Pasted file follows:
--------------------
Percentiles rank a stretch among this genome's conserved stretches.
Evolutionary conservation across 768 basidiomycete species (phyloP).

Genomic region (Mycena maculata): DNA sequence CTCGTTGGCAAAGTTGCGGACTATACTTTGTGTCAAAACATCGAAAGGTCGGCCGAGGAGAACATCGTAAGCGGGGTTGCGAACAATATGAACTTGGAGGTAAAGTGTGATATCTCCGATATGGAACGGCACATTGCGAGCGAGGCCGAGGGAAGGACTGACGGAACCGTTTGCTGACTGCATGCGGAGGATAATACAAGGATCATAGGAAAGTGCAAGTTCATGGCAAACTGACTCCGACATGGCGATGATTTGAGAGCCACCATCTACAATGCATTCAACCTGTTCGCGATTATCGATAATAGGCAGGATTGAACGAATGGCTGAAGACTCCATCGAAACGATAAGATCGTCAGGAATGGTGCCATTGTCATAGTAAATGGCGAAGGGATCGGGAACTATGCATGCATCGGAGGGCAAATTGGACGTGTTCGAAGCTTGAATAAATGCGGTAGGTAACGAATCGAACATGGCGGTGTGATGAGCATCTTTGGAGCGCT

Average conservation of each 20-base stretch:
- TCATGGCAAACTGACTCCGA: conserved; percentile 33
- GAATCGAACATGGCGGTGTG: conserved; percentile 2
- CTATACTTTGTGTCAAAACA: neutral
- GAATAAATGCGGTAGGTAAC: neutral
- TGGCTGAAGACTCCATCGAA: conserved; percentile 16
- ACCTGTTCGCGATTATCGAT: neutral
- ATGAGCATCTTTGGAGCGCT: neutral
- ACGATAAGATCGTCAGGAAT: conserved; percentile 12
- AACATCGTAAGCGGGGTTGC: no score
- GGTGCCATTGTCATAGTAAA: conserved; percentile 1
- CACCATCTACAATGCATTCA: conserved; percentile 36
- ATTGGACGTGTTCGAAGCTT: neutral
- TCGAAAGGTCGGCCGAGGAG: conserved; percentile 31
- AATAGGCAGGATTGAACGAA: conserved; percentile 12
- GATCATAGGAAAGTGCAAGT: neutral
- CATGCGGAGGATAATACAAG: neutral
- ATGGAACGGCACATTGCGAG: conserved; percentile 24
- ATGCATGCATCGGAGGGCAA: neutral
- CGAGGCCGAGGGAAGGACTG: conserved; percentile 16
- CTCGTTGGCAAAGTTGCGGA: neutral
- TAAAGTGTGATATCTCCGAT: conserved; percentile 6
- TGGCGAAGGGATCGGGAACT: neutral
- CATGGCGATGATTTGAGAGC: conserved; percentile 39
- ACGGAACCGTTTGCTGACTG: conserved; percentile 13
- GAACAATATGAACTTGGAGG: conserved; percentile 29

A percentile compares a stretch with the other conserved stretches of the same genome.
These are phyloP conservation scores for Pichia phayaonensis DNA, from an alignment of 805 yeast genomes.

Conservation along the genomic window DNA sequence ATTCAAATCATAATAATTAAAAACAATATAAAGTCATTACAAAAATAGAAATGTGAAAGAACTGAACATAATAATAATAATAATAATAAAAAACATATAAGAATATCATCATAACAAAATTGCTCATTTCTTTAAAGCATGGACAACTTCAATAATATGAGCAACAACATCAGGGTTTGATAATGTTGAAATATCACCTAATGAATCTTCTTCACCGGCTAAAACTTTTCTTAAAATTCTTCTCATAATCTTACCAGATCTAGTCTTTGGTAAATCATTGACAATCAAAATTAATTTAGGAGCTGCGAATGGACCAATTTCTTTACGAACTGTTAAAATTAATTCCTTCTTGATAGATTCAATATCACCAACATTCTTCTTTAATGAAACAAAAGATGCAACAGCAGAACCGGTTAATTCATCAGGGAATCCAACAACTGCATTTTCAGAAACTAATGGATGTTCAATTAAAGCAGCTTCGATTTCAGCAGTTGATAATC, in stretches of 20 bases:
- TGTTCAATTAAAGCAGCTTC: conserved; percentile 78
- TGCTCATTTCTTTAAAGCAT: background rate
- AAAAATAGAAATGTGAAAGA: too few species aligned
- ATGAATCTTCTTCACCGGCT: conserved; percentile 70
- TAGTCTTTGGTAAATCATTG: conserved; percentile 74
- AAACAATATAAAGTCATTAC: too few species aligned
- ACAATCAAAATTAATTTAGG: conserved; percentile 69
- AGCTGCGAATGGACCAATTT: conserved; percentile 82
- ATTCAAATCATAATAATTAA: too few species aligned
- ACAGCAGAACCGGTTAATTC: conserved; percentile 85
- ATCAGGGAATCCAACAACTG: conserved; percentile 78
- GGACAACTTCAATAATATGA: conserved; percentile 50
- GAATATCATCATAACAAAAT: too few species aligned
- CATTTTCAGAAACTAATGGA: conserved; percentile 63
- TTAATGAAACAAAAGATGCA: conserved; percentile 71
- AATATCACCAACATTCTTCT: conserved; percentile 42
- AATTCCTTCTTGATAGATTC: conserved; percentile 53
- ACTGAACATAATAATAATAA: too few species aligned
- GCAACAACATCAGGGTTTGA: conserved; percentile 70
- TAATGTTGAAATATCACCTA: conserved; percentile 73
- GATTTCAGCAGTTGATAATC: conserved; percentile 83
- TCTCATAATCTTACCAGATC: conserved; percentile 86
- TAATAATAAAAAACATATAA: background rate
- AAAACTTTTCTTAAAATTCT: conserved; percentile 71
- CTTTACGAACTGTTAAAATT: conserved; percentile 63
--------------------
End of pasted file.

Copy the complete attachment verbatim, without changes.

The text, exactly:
Percentiles rank a stretch among this genome's conserved stretches.
Evolutionary conservation across 768 basidiomycete species (phyloP).

Genomic region (Mycena maculata): DNA sequence CTCGTTGGCAAAGTTGCGGACTATACTTTGTGTCAAAACATCGAAAGGTCGGCCGAGGAGAACATCGTAAGCGGGGTTGCGAACAATATGAACTTGGAGGTAAAGTGTGATATCTCCGATATGGAACGGCACATTGCGAGCGAGGCCGAGGGAAGGACTGACGGAACCGTTTGCTGACTGCATGCGGAGGATAATACAAGGATCATAGGAAAGTGCAAGTTCATGGCAAACTGACTCCGACATGGCGATGATTTGAGAGCCACCATCTACAATGCATTCAACCTGTTCGCGATTATCGATAATAGGCAGGATTGAACGAATGGCTGAAGACTCCATCGAAACGATAAGATCGTCAGGAATGGTGCCATTGTCATAGTAAATGGCGAAGGGATCGGGAACTATGCATGCATCGGAGGGCAAATTGGACGTGTTCGAAGCTTGAATAAATGCGGTAGGTAACGAATCGAACATGGCGGTGTGATGAGCATCTTTGGAGCGCT

Average conservation of each 20-base stretch:
- TCATGGCAAACTGACTCCGA: conserved; percentile 33
- GAATCGAACATGGCGGTGTG: conserved; percentile 2
- CTATACTTTGTGTCAAAACA: neutral
- GAATAAATGCGGTAGGTAAC: neutral
- TGGCTGAAGACTCCATCGAA: conserved; percentile 16
- ACCTGTTCGCGATTATCGAT: neutral
- ATGAGCATCTTTGGAGCGCT: neutral
- ACGATAAGATCGTCAGGAAT: conserved; percentile 12
- AACATCGTAAGCGGGGTTGC: no score
- GGTGCCATTGTCATAGTAAA: conserved; percentile 1
- CACCATCTACAATGCATTCA: conserved; percentile 36
- ATTGGACGTGTTCGAAGCTT: neutral
- TCGAAAGGTCGGCCGAGGAG: conserved; percentile 31
- AATAGGCAGGATTGAACGAA: conserved; percentile 12
- GATCATAGGAAAGTGCAAGT: neutral
- CATGCGGAGGATAATACAAG: neutral
- ATGGAACGGCACATTGCGAG: conserved; percentile 24
- ATGCATGCATCGGAGGGCAA: neutral
- CGAGGCCGAGGGAAGGACTG: conserved; percentile 16
- CTCGTTGGCAAAGTTGCGGA: neutral
- TAAAGTGTGATATCTCCGAT: conserved; percentile 6
- TGGCGAAGGGATCGGGAACT: neutral
- CATGGCGATGATTTGAGAGC: conserved; percentile 39
- ACGGAACCGTTTGCTGACTG: conserved; percentile 13
- GAACAATATGAACTTGGAGG: conserved; percentile 29

A percentile compares a stretch with the other conserved stretches of the same genome.
These are phyloP conservation scores for Pichia phayaonensis DNA, from an alignment of 805 yeast genomes.

Conservation along the genomic window DNA sequence ATTCAAATCATAATAATTAAAAACAATATAAAGTCATTACAAAAATAGAAATGTGAAAGAACTGAACATAATAATAATAATAATAATAAAAAACATATAAGAATATCATCATAACAAAATTGCTCATTTCTTTAAAGCATGGACAACTTCAATAATATGAGCAACAACATCAGGGTTTGATAATGTTGAAATATCACCTAATGAATCTTCTTCACCGGCTAAAACTTTTCTTAAAATTCTTCTCATAATCTTACCAGATCTAGTCTTTGGTAAATCATTGACAATCAAAATTAATTTAGGAGCTGCGAATGGACCAATTTCTTTACGAACTGTTAAAATTAATTCCTTCTTGATAGATTCAATATCACCAACATTCTTCTTTAATGAAACAAAAGATGCAACAGCAGAACCGGTTAATTCATCAGGGAATCCAACAACTGCATTTTCAGAAACTAATGGATGTTCAATTAAAGCAGCTTCGATTTCAGCAGTTGATAATC, in stretches of 20 bases:
- TGTTCAATTAAAGCAGCTTC: conserved; percentile 78
- TGCTCATTTCTTTAAAGCAT: background rate
- AAAAATAGAAATGTGAAAGA: too few species aligned
- ATGAATCTTCTTCACCGGCT: conserved; percentile 70
- TAGTCTTTGGTAAATCATTG: conserved; percentile 74
- AAACAATATAAAGTCATTAC: too few species aligned
- ACAATCAAAATTAATTTAGG: conserved; percentile 69
- AGCTGCGAATGGACCAATTT: conserved; percentile 82
- ATTCAAATCATAATAATTAA: too few species aligned
- ACAGCAGAACCGGTTAATTC: conserved; percentile 85
- ATCAGGGAATCCAACAACTG: conserved; percentile 78
- GGACAACTTCAATAATATGA: conserved; percentile 50
- GAATATCATCATAACAAAAT: too few species aligned
- CATTTTCAGAAACTAATGGA: conserved; percentile 63
- TTAATGAAACAAAAGATGCA: conserved; percentile 71
- AATATCACCAACATTCTTCT: conserved; percentile 42
- AATTCCTTCTTGATAGATTC: conserved; percentile 53
- ACTGAACATAATAATAATAA: too few species aligned
- GCAACAACATCAGGGTTTGA: conserved; percentile 70
- TAATGTTGAAATATCACCTA: conserved; percentile 73
- GATTTCAGCAGTTGATAATC: conserved; percentile 83
- TCTCATAATCTTACCAGATC: conserved; percentile 86
- TAATAATAAAAAACATATAA: background rate
- AAAACTTTTCTTAAAATTCT: conserved; percentile 71
- CTTTACGAACTGTTAAAATT: conserved; percentile 63